Saint Louis University Training Aerospace Students for Tomorrow\'s Challenges

7 August 2019

ST. LOUIS, Aug. 7, 2019 /PRNewswire/ -- Saint Louis University's Parks College of Engineering, Aviation and Technology prepares for its next space mission – the launch of Argus-2 this fall.

Michael Swartwout, Ph.D., associate professor of aerospace and mechanical engineering at Parks, said SLU's Argus-2 will be launched in October to the International Space Station (ISS). The Argus-2 is going into space as part of NASA's Educational Launch of Nanosatellites (ELaNa) program. 

The team will fly with the spacecraft down to the NanoRacks facility in Houston this month. NanoRacks is the private company that handles the spacecraft ejection system on the space station.

NanoRacks will take SLU's spacecraft, load it into the ejection system with 10 others and deliver the whole stack for launch. An NG-12 cargo rocket will launch to the ISS in mid-October from NASA's Wallops Flight Facility in Virginia.

That release is currently slated for January 2020.

NASA calls the 4-by-8-inch, 6-pound satellite Argus-2. The satellite will fly with a commercial SD memory card, and SLU's lab will be routinely checking it for errors.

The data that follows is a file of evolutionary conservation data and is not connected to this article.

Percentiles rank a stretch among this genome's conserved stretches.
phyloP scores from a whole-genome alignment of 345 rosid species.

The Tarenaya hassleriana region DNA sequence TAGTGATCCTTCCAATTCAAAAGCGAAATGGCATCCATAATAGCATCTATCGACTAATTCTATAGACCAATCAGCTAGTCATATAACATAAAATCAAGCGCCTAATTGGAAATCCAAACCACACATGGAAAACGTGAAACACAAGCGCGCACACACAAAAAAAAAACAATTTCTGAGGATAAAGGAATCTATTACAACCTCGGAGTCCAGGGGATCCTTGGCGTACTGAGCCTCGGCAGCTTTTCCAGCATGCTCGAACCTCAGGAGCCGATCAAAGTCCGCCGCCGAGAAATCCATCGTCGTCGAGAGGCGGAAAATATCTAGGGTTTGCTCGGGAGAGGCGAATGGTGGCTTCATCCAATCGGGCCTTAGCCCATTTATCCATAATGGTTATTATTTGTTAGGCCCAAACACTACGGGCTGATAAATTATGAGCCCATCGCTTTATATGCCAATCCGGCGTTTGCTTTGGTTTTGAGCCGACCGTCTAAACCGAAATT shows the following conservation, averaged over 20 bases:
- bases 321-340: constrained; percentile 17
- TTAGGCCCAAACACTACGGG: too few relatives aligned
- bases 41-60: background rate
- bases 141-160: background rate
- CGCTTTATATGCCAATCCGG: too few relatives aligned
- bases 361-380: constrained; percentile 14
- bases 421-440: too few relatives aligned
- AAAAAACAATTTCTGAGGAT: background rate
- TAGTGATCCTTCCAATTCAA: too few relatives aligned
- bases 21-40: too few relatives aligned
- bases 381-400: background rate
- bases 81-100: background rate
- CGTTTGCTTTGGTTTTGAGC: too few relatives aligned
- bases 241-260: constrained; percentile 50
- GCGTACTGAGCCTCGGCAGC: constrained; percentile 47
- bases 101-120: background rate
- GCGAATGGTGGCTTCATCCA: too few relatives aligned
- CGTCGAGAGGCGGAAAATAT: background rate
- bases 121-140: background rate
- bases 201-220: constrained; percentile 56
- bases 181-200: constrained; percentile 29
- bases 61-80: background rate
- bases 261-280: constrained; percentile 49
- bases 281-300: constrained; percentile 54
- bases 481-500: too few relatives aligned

"Space radiation can damage/change the memory," Swartwout explained. "Such that a 1 becomes a 0 or vice versa. We want to understand how often those errors occur, so we can determine things like how many copies of critical data do we need to store in memory to ensure that we have at least one good copy."

A camera will be capturing pictures of the Earth, and on-board software will identify "interesting" features in those images. Researchers will then train the system in what is interesting, so it can learn to do it better on its own. 

The second objective of Argus-2 is to take a baby-step towards SLU's next space project, called DORRE. DORRE will be a small constellation of two or more spacecraft and two or more ground systems (telescopes). AI techniques will be used to automatically detect and sense natural events, such as auroras, thunderstorms or meteors.

SLU students get hands-on learning experiences to prepare them for careers in innovation.

"We're giving students the opportunities and experiences necessary to jump into a career in space," Swartwout said. "That in terms of the big SLU picture has been happening all along."

Parks alumni have participated in the launch of every NASA manned mission. SLU's Space Systems Research Laboratory has been actively working since 2009.

 

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SOURCE Saint Louis University